Walz’s altered order let retailers open for curbside pickup. Other businesses, primarily in industrial sectors, were also allowed to reopen.
Walz said May 4 that there’s no exact date for other businesses to reopen or fully reopen, including salons and restaurants.
Gyms, salons, and barbershops can reopen on May 11.
“We are not doing this because there is no risk in you going there,” Republican Gov. Tate Reeves said at a press conference. “There is risk every single time you leave your home.”
Social distancing limitations include keeping at least 6 feet between customers.
Restaurants were allowed to welcome customers inside on Thursday while retailers were allowed to reopen last month.
One of the widest reopenings in the country took place on May 4 as every business in the state was allowed to reopen as long as people abided by social distancing requirements, Gov. Mike Parson, a Republican, said at a press conference.
The main requirement is keeping 6 feet distance between an individual and people they don’t live with.
“We are successfully flattening the curve,” Parson said. “With the help of all Missourians, our plan is working. The health care system is not overwhelmed and we are winning the battle.”
St. Louis will remain under a stay-at-home order past May 4, Democratic Mayor Lyda Krewson said.
Gyms, movie theaters, and museums can reopen on May 15, Democratic Gov. Steve Bullock said.
Restaurants and bars welcomed customers back inside on May 4.
Bullock let retailers and houses of worship reopen last month.
Students were allowed to return to schools on May 7, pending decisions by local school boards, in one of the earliest planned reopenings of schools in the nation.
RV camping at some state parks will be allowed May 20 but state-designated beach and swimming areas will remain closed, the state Game and Parks Commission said.
“The closure of designated beach and swimming areas managed by the agency was necessitated, in part, by recent incidents involving large gatherings and lack of social distancing at multiple state park venues,” it stated.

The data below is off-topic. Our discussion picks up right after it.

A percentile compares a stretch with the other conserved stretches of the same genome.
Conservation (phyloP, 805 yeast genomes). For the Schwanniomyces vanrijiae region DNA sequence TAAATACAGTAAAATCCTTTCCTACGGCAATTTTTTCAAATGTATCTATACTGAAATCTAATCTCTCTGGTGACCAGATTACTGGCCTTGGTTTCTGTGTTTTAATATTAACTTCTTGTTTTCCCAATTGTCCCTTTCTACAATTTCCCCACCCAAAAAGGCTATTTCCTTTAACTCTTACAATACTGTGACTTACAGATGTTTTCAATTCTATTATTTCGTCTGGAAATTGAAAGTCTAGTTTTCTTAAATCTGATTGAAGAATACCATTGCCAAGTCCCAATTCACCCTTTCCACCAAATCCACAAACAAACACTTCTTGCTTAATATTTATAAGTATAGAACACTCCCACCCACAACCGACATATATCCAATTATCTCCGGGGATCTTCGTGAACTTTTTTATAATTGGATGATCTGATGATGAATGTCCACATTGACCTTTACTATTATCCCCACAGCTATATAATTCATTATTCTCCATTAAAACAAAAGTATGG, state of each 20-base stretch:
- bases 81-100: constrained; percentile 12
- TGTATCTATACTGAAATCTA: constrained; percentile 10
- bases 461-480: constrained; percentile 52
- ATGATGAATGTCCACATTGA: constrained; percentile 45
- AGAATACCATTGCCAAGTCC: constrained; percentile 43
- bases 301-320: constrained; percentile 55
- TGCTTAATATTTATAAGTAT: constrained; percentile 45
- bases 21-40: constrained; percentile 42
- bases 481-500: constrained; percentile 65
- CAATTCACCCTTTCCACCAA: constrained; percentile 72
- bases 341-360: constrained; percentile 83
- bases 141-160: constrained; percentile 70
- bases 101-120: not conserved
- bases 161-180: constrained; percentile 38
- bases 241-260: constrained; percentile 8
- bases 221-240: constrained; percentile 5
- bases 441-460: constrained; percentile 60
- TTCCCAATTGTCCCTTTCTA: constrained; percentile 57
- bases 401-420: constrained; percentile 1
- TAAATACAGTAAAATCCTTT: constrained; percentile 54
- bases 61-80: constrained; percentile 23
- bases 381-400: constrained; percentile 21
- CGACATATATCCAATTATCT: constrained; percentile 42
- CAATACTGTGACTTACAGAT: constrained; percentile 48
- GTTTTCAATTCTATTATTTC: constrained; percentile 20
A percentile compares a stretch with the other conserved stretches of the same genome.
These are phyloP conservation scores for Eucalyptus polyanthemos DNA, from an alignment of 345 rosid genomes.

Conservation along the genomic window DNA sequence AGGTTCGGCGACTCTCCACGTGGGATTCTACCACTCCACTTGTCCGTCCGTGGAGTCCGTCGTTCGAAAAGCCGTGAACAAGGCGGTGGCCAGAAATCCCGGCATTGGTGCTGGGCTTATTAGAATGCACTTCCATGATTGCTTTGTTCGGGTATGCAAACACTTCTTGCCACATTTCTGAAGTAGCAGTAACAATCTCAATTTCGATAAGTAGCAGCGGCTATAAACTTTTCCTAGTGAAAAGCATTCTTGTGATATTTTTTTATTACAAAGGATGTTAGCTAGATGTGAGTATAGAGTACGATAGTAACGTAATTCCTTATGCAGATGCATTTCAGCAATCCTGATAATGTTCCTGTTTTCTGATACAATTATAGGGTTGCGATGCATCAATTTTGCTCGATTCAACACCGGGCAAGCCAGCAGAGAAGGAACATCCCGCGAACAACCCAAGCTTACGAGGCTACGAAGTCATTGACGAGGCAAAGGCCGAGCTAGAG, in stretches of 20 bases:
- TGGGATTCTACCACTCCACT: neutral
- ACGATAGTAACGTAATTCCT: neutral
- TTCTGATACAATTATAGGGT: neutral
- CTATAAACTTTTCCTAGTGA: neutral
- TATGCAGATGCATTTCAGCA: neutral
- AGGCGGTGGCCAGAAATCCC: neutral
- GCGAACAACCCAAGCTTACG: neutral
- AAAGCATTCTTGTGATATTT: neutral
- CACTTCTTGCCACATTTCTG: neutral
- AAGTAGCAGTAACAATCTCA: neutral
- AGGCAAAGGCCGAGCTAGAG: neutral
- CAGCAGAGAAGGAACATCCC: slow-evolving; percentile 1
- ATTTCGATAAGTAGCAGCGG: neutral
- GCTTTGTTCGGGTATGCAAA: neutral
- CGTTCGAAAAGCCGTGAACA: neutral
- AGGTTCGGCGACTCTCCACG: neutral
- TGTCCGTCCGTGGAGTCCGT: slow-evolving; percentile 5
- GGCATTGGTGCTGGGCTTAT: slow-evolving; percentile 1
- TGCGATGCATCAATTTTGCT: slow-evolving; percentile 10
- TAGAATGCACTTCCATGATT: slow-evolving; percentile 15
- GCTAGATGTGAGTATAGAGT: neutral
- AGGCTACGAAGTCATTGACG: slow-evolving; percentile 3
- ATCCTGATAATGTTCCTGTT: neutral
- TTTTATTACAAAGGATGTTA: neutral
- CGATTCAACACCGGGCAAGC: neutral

Restaurants in some areas of the state restarted dine-in service on May 4. Like most states, occupancy was limited to 50 percent.
Some other businesses were also allowed reopen by Gov. Pete Ricketts, a Republican, including hair salons and tattoo parlors. Health-related businesses were allowed to reopen or expand services, such as dental work and veterinary services.
“Just because we are able to relax some measures, does not mean life returns to normal,” Ricketts said at a briefing, urging people to follow social distancing guidelines.
Reopenings started on May 9 under an adjusted order from Democratic Gov. Steve Sisolak.
Restaurants, barber shops, hair salons, retailers, and car dealerships were able to reopen with limitations.
Sisolak previously extended his stay-at-home order through May 15 but altered restrictions to let retailers start conducting business via curbside pickup and delivery.
The slight relaxation lets people engage in outdoor activities like golf and tennis and attend drive-in services at houses of worship.
The Nevada Gaming Control Board said social distancing must be enforced in casinos when they reopen, including having no more than six players at tables.
Retailers, hair salons, golf courses, and barbershops can reopen on May 11.
Restaurants can serve customers at outside tables starting May 18.
Campgrounds, manufacturing businesses, and state parks reopened on May 1 while hospitals could resume elective procedures on May 4 as Republican Gov. Chris Sununu’s stay-at-home order expired.
Several beaches reopened on May 8 but few restrictions have been relaxed apart from state and county parks being reopened.
Democratic Gov. Phil Murphy said May 6 that he’s considering letting businesses reopen with strict limitations on service.
“That’s something we want to get to,” he told reporters. “But you look at the progress we’re making, that’s because people are staying home. They’re not going out. And that’s the sort of still guiding principle here.”
Murphy on Monday said schools will remain closed for the rest of the school year.